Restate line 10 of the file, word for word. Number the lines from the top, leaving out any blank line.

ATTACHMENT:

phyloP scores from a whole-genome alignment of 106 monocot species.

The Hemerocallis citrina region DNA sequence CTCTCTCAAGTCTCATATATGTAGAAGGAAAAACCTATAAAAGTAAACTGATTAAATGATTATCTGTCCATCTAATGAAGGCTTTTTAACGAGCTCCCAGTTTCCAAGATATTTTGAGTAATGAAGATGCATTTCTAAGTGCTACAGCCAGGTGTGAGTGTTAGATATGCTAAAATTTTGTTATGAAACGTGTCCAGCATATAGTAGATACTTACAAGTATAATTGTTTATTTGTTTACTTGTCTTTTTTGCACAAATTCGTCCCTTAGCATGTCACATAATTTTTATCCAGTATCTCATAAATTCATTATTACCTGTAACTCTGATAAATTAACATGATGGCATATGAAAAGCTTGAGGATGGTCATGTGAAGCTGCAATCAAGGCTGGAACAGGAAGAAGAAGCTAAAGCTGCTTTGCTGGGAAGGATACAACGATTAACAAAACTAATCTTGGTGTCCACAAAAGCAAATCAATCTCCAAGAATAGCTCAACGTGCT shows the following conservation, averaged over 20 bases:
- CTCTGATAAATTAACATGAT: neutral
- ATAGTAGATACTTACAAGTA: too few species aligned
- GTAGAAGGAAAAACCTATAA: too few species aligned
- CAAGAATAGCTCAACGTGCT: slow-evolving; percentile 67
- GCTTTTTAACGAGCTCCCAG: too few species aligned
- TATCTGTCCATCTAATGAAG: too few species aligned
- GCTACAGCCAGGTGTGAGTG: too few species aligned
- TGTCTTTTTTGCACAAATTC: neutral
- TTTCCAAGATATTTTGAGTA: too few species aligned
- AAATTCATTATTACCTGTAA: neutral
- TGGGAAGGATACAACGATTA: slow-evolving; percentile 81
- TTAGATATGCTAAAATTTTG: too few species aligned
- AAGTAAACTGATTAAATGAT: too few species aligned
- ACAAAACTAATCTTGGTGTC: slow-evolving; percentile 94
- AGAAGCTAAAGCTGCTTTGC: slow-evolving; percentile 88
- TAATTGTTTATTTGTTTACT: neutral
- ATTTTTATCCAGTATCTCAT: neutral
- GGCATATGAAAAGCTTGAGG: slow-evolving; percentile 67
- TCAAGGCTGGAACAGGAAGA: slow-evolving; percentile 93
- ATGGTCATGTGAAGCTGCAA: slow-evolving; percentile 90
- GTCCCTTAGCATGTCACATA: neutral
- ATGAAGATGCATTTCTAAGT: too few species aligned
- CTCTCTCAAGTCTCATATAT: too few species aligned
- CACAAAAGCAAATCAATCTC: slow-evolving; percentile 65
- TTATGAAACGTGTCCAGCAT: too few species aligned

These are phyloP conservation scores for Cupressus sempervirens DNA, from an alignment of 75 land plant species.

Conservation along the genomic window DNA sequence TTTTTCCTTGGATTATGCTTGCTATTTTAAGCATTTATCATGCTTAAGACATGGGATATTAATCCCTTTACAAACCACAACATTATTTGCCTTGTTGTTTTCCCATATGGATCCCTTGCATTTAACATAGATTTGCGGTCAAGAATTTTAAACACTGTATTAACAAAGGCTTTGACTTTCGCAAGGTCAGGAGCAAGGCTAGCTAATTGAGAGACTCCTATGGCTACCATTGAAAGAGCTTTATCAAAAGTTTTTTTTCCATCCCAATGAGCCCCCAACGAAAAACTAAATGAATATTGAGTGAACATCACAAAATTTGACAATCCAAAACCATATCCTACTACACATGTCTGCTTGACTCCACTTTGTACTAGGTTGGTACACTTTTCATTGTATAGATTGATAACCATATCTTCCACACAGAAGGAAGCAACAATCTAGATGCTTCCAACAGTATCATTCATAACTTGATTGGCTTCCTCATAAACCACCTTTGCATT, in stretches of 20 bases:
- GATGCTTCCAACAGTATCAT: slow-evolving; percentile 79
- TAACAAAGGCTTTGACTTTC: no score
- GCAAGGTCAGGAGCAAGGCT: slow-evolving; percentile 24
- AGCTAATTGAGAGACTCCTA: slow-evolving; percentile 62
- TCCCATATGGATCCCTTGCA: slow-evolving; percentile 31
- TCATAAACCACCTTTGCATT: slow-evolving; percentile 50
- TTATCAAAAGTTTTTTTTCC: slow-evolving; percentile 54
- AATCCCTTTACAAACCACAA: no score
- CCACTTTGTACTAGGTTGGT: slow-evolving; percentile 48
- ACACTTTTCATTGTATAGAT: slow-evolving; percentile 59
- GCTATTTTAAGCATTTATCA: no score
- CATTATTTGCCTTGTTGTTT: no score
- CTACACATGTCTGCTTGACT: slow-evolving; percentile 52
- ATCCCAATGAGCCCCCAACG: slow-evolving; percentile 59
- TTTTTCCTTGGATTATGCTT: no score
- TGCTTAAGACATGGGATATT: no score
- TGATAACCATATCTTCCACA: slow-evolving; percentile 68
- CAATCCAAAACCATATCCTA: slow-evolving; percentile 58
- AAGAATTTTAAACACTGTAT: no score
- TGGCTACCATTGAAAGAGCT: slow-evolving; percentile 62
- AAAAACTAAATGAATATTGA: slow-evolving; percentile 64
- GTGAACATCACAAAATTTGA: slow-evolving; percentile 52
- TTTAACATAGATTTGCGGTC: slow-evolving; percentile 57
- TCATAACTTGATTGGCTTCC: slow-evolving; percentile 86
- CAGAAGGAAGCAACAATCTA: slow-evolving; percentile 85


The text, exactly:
- TGTCTTTTTTGCACAAATTC: neutral